Wednesday, March 04, 2009

Q79 A11: Whether the speculative and practical intellects are distinct powers?

No. The speculative and practical intellects are not distinct powers because what is accidental to the formal aspect of the object of a power, does not differentiate that power.

Intellectus speculativus et practicus non sunt diversae potentiae quia id quod accidentaliter se habet ad obiecti rationem quam respicit aliqua potentia, non diversificat potentiam.

Now, to a thing apprehended by the intellect, it is accidental whether it be directed to operation or not: and according to this the speculative and practical intellects differ.

Accidit autem alicui apprehenso per intellectum, quod ordinetur ad opus, vel non ordinetur. Secundum hoc autem differunt intellectus speculativus et practicus.

For it is the speculative intellect which directs what it apprehends, not to operation, but to the consideration of truth; while the practical intellect is that which directs what it apprehends to operation.

Nam intellectus speculativus est, qui quod apprehendit, non ordinat ad opus, sed ad solam veritatis considerationem; practicus vero intellectus dicitur, qui hoc quod apprehendit, ordinat ad opus.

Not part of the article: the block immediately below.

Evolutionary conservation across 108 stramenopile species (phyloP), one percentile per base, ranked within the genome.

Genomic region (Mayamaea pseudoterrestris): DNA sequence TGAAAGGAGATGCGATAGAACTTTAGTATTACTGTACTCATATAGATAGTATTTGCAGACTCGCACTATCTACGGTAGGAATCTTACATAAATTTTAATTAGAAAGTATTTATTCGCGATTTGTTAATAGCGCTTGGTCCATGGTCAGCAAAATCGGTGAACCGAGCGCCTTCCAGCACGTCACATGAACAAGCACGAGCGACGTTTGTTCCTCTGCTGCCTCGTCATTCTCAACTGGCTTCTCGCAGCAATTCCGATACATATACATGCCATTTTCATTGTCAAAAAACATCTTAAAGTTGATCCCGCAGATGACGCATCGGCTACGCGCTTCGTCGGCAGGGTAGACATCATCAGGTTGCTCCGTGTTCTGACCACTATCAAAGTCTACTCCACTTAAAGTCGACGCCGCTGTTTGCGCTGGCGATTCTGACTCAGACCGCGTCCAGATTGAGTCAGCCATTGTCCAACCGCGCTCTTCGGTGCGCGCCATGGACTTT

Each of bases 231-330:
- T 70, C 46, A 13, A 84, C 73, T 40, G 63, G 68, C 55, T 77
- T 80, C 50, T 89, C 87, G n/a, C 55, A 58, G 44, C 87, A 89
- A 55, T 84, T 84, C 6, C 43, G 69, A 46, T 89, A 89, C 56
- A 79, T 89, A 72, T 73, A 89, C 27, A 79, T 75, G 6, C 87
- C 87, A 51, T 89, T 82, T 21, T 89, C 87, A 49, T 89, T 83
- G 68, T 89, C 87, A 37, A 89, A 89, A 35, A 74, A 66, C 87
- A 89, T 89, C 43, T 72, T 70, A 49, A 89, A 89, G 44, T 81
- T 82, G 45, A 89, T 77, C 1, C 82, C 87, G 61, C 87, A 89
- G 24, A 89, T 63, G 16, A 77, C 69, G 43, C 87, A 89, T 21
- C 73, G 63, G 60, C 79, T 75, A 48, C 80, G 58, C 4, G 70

The speculative intellect by extension becomes practical (De Anima iii, 10). But one power is not changed into another.

Intellectus speculativus per extensionem fit practicus. Una autem potentia non mutatur in aliam.

The practical intellect is a motive power, not as executing movement, but as directing towards it; and this belongs to it according to its mode of apprehension.

Intellectus practicus est motivus, non quasi exequens motum, sed quasi dirigens ad motum. Quod convenit ei secundum modum suae apprehensionis.

Truth and good include one another; for truth is something good, otherwise it would not be desirable; and good is something true, otherwise it would not be intelligible. Therefore as the object of the appetite may be something true, as having the aspect of good, for example, when some one desires to know the truth; so the object of the practical intellect is good directed to the operation, and under the aspect of truth. For the practical intellect knows truth, just as the speculative, but it directs the known truth to operation.

Verum et bonum se invicem includunt, nam verum est quoddam bonum, alioquin non esset appetibile; et bonum est quoddam verum, alioquin non esset intelligibile. Sicut igitur obiectum appetitus potest esse verum, inquantum habet rationem boni, sicut cum aliquis appetit veritatem cognoscere; ita obiectum intellectus practici est bonum ordinabile ad opus, sub ratione veri. Intellectus enim practicus veritatem cognoscit, sicut et speculativus; sed veritatem cognitam ordinat ad opus.

And this is what the Philosopher says (De Anima iii, 10); that "the speculative differs from the practical in its end." Whence each is named from its end: the one speculative, the other practical--i.e. operative.

Et hoc est quod philosophus dicit in III de anima, quod "speculativus differt a practico, fine". Unde et a fine denominatur uterque, hic quidem speculativus, ille vero practicus, idest operativus.